The pacifist witness of Friends goes back to our earliest days in England, when George Fox refused to accept a commission in the military in 1651 saying that he, “lived in the virtue of that life and power that took away the occasion of all wars,” and that he had, “come into the covenant of peace which was before wars and strifes were.”
Friends’ refusal to participate in war, or to fund war and militarism through taxes, has been witnessed to throughout our history. Our understanding broadened in the 20th century when we recognized that, as all of us are endowed with conscience, anyone can develop a conscientious objection to war. We may develop this conviction while serving in the military and experiencing war or preparations for war.
For a precise history of conscientious objection in Canada among the peace churches and others, read this short paper (PDF).
Friends assisted American men and women seeking refuge in Canada during the Vietnam War (1950s-70s), when the USA practiced conscription. Those arriving were both “draft dodgers” and “deserters.”
Several members of Halifax Monthly Meeting have shared their experiences of coming to Canada for reasons of conscience during the time of the Vietnam War:
From 2003-2016 CFSC helped a new wave of US soldiers and their families when they came to Canada seeking refuge. Most of these young men and women served in Iraq (or Afghanistan) and developed their conscientious objection to the war (or all war) through their firsthand experiences.
CFSC worked in partnership with the Quaker United Nations Office (Geneva), Canadian church partners (the United Church of Canada and the Mennonite Central Committee Canada), and the War Resisters Support Campaign on helping the US War Resisters stay in Canada.
CFSC took particular interest in advancing the legal recognition of conscientious objection to war (or to a particular war), in a number of ways:
Our support for war resisters included coordinating material support through the Quaker community, encouraging Quaker engagement with elected representatives, providing letters to the court citing our concerns about process and legal issues, and preparing interventions raising substantial issues to raise with the court.
One case we prepared an intervention for (the Hinzman decision at the Federal Court of Appeal) set a vital new precedent—that, in humanitarian and compassionate grounds applications, the Minister of Immigration must consider the applicant’s sincerely held beliefs and motivations as a part of their personal circumstances.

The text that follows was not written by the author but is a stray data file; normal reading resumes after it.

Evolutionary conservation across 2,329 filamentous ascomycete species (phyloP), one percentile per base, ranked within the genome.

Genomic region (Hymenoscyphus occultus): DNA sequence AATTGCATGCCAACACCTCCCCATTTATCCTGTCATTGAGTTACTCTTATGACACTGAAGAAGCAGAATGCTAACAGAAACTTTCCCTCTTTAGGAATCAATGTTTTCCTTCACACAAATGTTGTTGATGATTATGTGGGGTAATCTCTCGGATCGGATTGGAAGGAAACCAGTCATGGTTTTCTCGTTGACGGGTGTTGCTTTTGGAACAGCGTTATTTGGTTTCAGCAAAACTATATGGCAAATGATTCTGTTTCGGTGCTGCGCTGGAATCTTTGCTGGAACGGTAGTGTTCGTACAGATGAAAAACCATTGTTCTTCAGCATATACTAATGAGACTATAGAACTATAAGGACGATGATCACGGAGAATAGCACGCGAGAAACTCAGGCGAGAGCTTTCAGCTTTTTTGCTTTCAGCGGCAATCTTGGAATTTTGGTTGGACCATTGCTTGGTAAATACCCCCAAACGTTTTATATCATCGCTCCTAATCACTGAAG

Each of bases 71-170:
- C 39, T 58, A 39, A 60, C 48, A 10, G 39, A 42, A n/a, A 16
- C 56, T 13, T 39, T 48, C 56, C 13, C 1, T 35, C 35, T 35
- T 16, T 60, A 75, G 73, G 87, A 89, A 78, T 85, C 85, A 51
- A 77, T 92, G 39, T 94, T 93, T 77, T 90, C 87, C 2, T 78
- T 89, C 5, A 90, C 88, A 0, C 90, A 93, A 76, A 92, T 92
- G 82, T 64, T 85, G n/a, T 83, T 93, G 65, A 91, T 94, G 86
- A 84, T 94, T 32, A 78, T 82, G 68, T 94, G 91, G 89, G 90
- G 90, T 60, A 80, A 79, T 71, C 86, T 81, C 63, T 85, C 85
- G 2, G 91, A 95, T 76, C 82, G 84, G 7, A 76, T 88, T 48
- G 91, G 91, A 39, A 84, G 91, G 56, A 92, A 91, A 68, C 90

CFSC also presented a brief to the House of Commons Standing Committee on Citizenship and Immigration in 2006. Two parliamentary motions supporting US war resisters being able to stay in Canada were approved by Parliament in 2008 and 2009, but the government refused to implement them.
In some countries the form to apply for recognition as a conscientious objector is easy to find and anyone who submits it is automatically recognized with no further questions asked. In some countries COs do not have to do any alternative service. Yet in many places COs are harshly punished and CO status is extremely difficult to obtain. COs may not be legally recognized, be given long period of alternative service, or be imprisoned (sometimes many times for the same refusal to serve in the military). See this 2018 article we wrote to find out more about the challenges faced by people whose conscience will not allow them to serve in the military and possibly have to kill another human being.
If you’re interested in the legal status of conscientious objection and how it is implemented around the world, these resources are helpful, in particular the overview created by the Quaker United Nations Office (QUNO)-Geneva.
QUNO-Geneva resource: International Standards on Conscientious Objection to Military Service (revised 2021)
United Nations Human Rights Council report: Conscientious objection to military service (2017)
UN Guidelines on International Protection: Claims to Refugee Status related to Military Service (2013)
A Conscientious Objector’s Guide to the UN System (interactive) (2013)
UN Human Rights Office of the High Commission detailed publication: Conscientious Objection to Military Service (2012)
Find up to date information on CO issues from around the world via War Resisters International.
In the 1990s, CFSC, with Mennonite Central Committee Canada, pressed the Department of National Defence to put into place a process for Canadian military personnel who developed a conscientious objection to war. A policy and procedure was put into place in 2004, however it still does not include independent review of the application and does not meet the standards of international law.
In the 2000s, CFSC began addressing youth and militarism issues, producing a popular brochure used by local groups involved in counter-recruitment. Our approach has been to encourage reflection and critical thinking for those considering such a choice. For copies of the brochure contact us.
Canadian Friends support conscientious objection to military taxation as a personal witness and CFSC employees can withhold war taxes on request. Friends in Canada have a 200+ year history of refusing to pay taxes for war.
People with a conscientious objection to having their taxes used for military purposes can register their objection by completing a Peace Tax Return at tax time each year. Conscience Canada, which produces the Peace Tax Return and does related work, was founded by Friends (Edith Adamson in particular) and others in 1978 in Victoria, BC. Individual Friends continue to volunteer with Conscience Canada.